Washington seems unable to learn. “Change,” promised articulately eight years ago, really never happened. Aside from the great contribution to mankind of avoiding a mad war with Iran that could have turned into a great power nuclear attack on a regional non-nuclear state, Obama was sucked back into the old ways. Palestine continues as a monument to incompetence and injustice; the social collapse of Libya,  Syria, and Yemen look like nothing so much as the earlier ones of Somalia, Afghanistan, and Iraq. But the lessons paid for so dearly have not been learned. One senses the blood pounding in the veins of self-styled Potomac “big men” lusting for another go: some, safely far from the battlefield, do, after all, benefit. Officials who were part of the problem stand first in line to be handed decision-making power once again, duct tape over a blown-out tire. Sanders, who offered the only serious vision of change with a practical shot at victory, paid little attention to Mideast policy.  The system marginalized Stein. The two final candidates offer nothing but quips whose logic is hardly less confusing than the Mideast reality.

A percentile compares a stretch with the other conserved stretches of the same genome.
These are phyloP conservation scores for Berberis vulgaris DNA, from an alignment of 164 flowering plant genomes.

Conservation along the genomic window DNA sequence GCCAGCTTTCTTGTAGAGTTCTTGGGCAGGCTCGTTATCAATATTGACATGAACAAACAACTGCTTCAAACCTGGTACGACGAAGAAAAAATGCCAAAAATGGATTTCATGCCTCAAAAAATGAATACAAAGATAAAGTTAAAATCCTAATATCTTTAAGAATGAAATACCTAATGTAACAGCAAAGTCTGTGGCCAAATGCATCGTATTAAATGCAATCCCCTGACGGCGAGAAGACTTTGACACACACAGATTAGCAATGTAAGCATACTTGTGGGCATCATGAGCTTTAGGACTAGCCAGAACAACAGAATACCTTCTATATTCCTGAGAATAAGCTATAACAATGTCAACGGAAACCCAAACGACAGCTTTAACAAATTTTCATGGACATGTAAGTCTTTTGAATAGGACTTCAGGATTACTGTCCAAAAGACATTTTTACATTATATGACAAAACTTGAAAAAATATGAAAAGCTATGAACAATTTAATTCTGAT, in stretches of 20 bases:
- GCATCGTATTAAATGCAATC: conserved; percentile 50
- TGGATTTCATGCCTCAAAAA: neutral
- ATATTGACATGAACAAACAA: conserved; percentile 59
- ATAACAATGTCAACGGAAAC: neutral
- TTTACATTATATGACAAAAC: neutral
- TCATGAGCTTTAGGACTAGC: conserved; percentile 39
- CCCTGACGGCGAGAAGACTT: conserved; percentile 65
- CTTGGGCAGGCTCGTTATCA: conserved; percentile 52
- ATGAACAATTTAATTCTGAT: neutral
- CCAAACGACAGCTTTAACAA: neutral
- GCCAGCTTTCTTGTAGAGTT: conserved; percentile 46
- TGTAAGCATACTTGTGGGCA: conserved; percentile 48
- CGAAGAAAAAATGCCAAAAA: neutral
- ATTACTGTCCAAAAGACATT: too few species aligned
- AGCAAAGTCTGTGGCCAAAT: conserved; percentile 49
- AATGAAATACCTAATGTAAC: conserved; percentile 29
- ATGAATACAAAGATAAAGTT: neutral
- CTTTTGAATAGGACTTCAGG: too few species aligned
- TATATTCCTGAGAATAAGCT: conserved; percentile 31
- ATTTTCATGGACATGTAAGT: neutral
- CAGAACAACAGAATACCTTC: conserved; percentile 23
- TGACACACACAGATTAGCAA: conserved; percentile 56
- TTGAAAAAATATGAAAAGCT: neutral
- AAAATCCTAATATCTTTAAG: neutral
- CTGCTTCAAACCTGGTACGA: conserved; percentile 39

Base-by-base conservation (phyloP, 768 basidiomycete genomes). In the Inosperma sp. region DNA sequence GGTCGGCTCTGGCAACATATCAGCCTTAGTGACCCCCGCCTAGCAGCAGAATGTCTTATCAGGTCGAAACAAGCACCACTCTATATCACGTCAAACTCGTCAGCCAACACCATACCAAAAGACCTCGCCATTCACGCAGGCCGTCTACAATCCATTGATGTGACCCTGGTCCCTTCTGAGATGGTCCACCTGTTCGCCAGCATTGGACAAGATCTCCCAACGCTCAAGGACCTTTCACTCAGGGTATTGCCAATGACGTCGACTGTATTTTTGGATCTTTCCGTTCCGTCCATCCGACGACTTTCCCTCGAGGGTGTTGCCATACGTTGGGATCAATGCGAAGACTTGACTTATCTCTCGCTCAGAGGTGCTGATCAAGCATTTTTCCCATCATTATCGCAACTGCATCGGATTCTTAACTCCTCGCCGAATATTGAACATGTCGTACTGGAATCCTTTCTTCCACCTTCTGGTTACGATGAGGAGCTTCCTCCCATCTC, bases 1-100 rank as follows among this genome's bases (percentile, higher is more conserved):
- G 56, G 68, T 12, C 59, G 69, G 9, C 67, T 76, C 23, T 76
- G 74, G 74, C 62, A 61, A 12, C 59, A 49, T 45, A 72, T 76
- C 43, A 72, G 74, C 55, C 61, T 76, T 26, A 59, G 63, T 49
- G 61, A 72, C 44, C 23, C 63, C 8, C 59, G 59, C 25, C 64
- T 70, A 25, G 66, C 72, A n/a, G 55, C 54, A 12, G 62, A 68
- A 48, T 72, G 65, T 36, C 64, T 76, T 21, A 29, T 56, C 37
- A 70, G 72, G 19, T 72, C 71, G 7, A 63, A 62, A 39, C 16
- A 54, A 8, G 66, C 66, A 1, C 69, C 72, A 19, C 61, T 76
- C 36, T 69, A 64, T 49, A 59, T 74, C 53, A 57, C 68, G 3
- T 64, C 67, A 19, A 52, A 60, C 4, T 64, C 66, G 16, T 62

If all the Mideast confusion is confusing even to the locals with insider knowledge, how can global elephants possibly walk in with the requisite delicacy? Yet, decade upon decade, outside leaders repeat their predecessors’ disastrous mistakes, freely dispensing vast treasure and blood to empower some regional faction not only harmful to the region but hostile to the patron.